1) What has been the defining moment of 2018 for you in chocolate?
SB: 2018 marks the 20th year of my involvement in the cacao industry, or Theo-space (as I prefer to call it). 20 years ago, I was introduced to the rabbit hole that is cacao research and all of its associated adventures. Unlike many folks in this industry, I came to Theo not because of a childhood passion for chocolate or even an adulthood craving for it. Far from. Chocolate was, and still is, actually not the driving force for me at all. I came to the Theo-space because I needed a job, and I needed to work with plants at a deeper level. What I thought would have been 1 year of 'growing up in a research environment' turned in to 12 years of research, at my home university, across practically every aspect (pathology, agronomy, processing, product development) that aims to understand cacao, its inner workings, and its utilisation. Since leaving the confines of academia in 2011, I have found myself exploring deeper connections with the land, its plants, and its cacao stewards (Theo-stewards as I like to call them). I do so via knowledge sharing in the extension and training services that I provide to farmers both at home and more recently, within the Caribbean region. The defining moment of 2018 for me in cacao/chocolate? I'd have to say it lies in learning to appreciate the incredibly informative tool that chocolate is in opening the portal of understanding about cacao for both producers and consumers alike. I am deeply motivated by the genuine energy exchange that continues to take place when producers and consumers see and appreciate at a deeper level, just how much the final chocolate (or other value-added) product is greatly influenced by every action of the Theo-stewards, from soil-to-tree-to-saleable seed. My almost-daily work alongside our producers involves walking the fields and just listening to these stewards tell their stories about their trees, noting the subtleties of the soils on which they stand, paying attention to every companion plant in the Theo-space, observing every pod, tasting different bean varieties as we go along, monitoring fermentations with a level of attention and precision that was previously unknown to these stewards, discussing solutions to ongoing drying challenges and then tasting with them the chocolate that comes from the fruits of their very own labour. These all comprise my defining moment. In this way, I find myself sharing with the farmers the necessary toolkits that will allow them to truly embrace and own the processes in which their homegrown cacao then becomes a source of pride and better earnings that they had never before envisioned.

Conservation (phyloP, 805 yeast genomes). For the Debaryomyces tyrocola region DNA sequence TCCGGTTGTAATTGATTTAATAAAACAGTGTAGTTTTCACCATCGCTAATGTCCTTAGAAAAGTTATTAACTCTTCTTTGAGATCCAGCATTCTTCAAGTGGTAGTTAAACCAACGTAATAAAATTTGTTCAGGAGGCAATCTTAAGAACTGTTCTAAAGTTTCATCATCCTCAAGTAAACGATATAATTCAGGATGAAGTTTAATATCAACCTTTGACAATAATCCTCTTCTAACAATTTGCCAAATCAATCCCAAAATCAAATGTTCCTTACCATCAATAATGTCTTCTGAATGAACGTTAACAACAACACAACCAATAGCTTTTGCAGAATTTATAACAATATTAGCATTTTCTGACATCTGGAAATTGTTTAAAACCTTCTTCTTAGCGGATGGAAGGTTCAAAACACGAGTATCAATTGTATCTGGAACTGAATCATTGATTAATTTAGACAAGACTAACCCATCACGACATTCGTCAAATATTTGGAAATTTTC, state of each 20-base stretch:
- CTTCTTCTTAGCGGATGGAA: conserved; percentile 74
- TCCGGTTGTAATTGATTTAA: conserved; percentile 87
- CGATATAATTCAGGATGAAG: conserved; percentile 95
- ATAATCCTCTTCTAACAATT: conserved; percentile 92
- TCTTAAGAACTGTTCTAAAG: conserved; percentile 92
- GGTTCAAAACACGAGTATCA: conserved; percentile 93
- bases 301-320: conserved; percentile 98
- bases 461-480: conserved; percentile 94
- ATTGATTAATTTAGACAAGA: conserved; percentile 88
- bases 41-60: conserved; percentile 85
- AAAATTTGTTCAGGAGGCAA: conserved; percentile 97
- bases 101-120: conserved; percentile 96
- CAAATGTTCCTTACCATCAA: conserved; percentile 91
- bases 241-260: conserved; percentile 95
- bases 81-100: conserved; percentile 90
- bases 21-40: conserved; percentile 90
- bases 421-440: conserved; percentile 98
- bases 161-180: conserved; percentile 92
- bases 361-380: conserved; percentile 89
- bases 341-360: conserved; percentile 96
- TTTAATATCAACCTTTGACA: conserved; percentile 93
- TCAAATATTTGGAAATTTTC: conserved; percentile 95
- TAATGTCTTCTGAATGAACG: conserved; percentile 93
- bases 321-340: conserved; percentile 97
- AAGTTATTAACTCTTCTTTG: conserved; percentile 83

WT: What milestones are you grateful for this year?
SB: Two main events stand out for me this year:
1. Being able to ship for the second year, cocoa bean microlots for the Trinidad Microlot Project that Meridian Cacao Company (Portland, OR) initiated in 2016. This year's harvest was an insanely difficult one for everyone because of the terrible rains that plagued the early part of the harvest and, via disease spread, destroyed at least 60% of our yields in most cacao estates cross-country. Our microlot farmers battled against many odds for most of the season - especially major drying crises. But, we fought hard, and we fought together. And we did our best to get some beautiful lots coming from very diverse farms with incredibly diverse flavour profiles. Quite striking for such a tiny island! If nothing else, this year's harvest taught us a great deal about resilience, improvisation and teamwork. And for that I am eternally grateful.